I need to concatenate chunks from two files:

if I needed concatenate whole files, I could simply do

cat file1 file2 > output

But I need to skip first 1MB from the first file, and I only want 10 MB from the second file. Sounds like a job for dd.

dd if=file1 bs=1M count=99 skip=1 of=temp1
dd if=file2 bs=1M count=10 of=temp2
cat temp1 temp2 > final_output

Is there a possibility to do this in one step? ie, without the need to save the intermediate results? Can I use multiple input files in dd ?


dd can write to stdout too.

( dd if=file1 bs=1M count=99 skip=1
  dd if=file2 bs=1M count=10  ) > final_output
  • This is probably the best way. The output file isn't closed/reopened (like it is with oflag=append conv=notrunc), so filesystems that do delayed allocation (like XFS) are least likely to decide the file is done being written when there's still more to go. – Peter Cordes May 2 '16 at 15:46
  • @PeterCordes that's a good point, but as long as dd isn't asked to sync, delayed allocation shouldn't kick in immediately anyway (unless memory is tight in which case neither method will postpone allocation). – Stephen Kitt May 2 '16 at 15:52
  • @StephenKitt: You're probably right. I was thinking of XFS's speculative preallocation, where it does need to specially detect the close/reopen access pattern (sometimes seen for log files). – Peter Cordes May 2 '16 at 15:59
  • 3
    In shells like bash and mksh that don't optimize out the fork for the last command in a subshell, you can make it slightly more efficient by replacing the subshell with a command group. For other shells, it shouldn't matter, and the subshell approach might even be slightly more efficient as the shell doesn't need to save and restore stdout. – Stéphane Chazelas May 2 '16 at 16:13

I don't think you can easily read multiple files in a single dd invocation, but you can append to build the output file in several steps:

dd if=file1 bs=1M count=99 skip=1 of=final_output
dd if=file2 bs=1M count=10 of=final_output oflag=append conv=notrunc

You need to specify both conv=notrunc and oflag=append. The first avoids truncating the output, the second starts writing from the end of the existing file.


Bear in mind that dd is a raw interface to the read(), write() and lseek() system call. You can only use it reliably to extract chunks of data off regular files, block devices and some character devices (like /dev/urandom), that is files for which read(buf, size) is guaranteed to return size as long as the end of the file is not reached.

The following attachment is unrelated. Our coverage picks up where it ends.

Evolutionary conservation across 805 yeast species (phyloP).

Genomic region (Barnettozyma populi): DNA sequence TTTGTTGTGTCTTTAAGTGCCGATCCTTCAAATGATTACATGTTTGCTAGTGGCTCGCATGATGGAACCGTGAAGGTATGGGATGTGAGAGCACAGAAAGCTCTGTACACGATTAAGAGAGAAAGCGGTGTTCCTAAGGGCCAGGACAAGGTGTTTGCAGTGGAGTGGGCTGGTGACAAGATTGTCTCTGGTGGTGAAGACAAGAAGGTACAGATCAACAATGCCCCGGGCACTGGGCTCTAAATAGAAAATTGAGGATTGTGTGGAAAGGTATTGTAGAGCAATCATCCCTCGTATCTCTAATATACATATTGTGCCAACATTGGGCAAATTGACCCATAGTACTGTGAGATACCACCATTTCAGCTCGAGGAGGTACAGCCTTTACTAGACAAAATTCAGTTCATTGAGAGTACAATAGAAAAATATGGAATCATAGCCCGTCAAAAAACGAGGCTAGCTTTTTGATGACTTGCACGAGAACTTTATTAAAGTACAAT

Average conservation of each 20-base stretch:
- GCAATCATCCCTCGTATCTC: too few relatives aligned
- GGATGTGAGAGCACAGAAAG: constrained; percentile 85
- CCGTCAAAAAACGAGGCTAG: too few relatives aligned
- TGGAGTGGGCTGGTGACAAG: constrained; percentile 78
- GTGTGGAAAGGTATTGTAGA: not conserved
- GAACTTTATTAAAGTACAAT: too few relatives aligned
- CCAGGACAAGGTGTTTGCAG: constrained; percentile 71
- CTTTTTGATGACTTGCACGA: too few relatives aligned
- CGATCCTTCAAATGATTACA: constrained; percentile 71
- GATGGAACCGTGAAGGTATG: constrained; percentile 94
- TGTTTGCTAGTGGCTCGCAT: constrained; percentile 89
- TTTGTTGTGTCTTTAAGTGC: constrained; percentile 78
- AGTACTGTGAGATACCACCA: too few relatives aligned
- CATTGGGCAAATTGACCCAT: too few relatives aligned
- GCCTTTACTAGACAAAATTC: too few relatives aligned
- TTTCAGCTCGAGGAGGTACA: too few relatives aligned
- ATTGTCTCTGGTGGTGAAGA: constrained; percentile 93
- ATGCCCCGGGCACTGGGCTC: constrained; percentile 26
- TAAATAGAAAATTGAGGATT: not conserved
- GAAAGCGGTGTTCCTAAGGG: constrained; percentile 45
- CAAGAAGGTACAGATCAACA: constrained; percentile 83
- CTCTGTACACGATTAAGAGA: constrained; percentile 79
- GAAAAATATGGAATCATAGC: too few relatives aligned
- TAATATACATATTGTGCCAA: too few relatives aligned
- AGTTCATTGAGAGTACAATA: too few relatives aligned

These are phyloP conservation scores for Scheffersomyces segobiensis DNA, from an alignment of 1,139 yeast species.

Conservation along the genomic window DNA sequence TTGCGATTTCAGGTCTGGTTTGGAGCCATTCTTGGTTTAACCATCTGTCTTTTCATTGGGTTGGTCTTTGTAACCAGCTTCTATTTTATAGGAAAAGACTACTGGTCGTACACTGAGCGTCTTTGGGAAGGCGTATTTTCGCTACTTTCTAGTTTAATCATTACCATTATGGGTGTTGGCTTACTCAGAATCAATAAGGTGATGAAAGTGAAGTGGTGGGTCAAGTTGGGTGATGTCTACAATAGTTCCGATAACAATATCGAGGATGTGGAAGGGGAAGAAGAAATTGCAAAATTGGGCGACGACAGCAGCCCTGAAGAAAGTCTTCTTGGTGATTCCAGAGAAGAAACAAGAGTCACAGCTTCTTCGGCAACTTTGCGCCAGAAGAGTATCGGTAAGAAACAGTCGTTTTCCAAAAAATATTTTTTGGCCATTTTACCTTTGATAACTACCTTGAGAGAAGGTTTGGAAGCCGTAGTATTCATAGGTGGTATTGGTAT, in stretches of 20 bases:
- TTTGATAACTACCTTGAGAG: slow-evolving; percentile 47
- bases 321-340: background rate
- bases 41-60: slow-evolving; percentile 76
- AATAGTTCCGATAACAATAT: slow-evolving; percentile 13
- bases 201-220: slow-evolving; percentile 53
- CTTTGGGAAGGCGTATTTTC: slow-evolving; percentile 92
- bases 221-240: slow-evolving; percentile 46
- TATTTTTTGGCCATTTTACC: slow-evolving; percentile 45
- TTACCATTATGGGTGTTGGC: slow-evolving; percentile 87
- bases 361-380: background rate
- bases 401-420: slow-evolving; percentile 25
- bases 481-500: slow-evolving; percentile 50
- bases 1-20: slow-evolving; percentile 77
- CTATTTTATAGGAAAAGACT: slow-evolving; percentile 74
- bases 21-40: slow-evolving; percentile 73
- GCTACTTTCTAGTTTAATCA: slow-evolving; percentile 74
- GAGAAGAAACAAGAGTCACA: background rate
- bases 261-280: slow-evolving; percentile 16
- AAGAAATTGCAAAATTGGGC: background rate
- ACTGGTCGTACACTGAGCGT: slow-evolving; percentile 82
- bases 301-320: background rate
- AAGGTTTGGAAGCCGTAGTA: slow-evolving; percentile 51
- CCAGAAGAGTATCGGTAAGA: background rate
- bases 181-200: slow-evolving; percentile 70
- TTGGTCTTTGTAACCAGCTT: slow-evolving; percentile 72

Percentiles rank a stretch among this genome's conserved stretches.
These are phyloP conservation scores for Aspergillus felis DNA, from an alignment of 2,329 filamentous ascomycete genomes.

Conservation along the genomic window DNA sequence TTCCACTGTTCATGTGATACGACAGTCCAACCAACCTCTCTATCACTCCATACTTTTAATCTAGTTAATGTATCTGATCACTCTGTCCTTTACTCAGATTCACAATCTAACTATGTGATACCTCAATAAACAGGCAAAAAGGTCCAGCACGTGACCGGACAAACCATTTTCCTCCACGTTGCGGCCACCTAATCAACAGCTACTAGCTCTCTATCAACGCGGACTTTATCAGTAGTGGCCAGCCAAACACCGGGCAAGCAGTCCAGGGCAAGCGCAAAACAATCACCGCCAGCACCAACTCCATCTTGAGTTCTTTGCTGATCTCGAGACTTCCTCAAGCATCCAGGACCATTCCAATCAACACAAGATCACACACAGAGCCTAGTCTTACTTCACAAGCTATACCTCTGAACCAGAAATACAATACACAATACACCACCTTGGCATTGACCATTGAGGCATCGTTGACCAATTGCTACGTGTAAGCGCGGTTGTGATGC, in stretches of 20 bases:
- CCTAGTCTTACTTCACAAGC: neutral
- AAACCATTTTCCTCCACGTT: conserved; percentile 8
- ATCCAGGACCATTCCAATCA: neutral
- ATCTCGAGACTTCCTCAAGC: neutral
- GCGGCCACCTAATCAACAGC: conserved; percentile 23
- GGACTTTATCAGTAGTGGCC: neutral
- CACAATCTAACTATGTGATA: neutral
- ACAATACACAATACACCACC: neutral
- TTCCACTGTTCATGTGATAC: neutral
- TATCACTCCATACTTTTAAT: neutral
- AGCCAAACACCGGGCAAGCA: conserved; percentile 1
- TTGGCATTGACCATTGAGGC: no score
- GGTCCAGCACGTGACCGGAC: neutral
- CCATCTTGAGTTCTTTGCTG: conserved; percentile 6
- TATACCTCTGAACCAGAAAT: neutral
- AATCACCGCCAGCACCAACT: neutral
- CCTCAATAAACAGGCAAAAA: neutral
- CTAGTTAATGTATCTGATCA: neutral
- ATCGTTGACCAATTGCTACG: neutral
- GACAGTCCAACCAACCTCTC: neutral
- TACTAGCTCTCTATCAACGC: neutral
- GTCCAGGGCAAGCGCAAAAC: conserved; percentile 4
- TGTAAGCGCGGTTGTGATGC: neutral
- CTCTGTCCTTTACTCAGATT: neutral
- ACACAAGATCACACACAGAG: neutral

For pipes, sockets and most character devices (like ttys), you have no such guarantee unless you do read()s of size 1, or use the GNU dd extension iflag=fullblock.

So either:

  gdd < file1 bs=1M iflag=fullblock count=99 skip=1
  gdd < file2 bs=1M iflag=fullblock count=10
} > final_output


  dd < file1 bs=1 count="$((99*M))" skip="$M"
  dd < file2 bs=1 count="$((10*M))"
} > final_output

Or with shells with builtin support for a seek operator like ksh93:

  command /opt/ast/bin/head -c "$((99*M))" < file1 <#((M))
  command /opt/ast/bin/head -c "$((10*M))" < file2

Or zsh (assuming your head supports the -c option here):

zmodload zsh/system &&
  sysseek 1048576 && head -c 99M &&
  head -c 10M < file2
} < file1 > final_output
  • Do you really need the quotes? Wont the result always be an integer? – Steven Penny May 2 '16 at 23:07
  • @StevenPenny, leaving the expansion unquoted is asking the shell to split+glob it which wouldn't make any sense here. The split part being done on the current value of $IFS. That's irrespective of the content of the variable/expansion. See also Security implications of forgetting to quote a variable in bash/POSIX shells – Stéphane Chazelas May 3 '16 at 7:29
  • @Stéphane Chazelas - in the first example, you are using gdd instead of dd. Is that a typo, or is that intentional ? – Martin Vegter May 3 '16 at 9:00

With a bashism, and a functionally "useless use of cat", but closest to the syntax the OP uses:

cat <(dd if=file1 bs=1M count=99 skip=1) \
    <(dd if=file2 bs=1M count=10) \
   > final_output

(That being said, Stephen Kitt's answer seems to be the most efficient possible method.)

  • 3
    Strictly speaking, <(...) is a kshism which both zsh and bash copied. – Stéphane Chazelas May 2 '16 at 15:44

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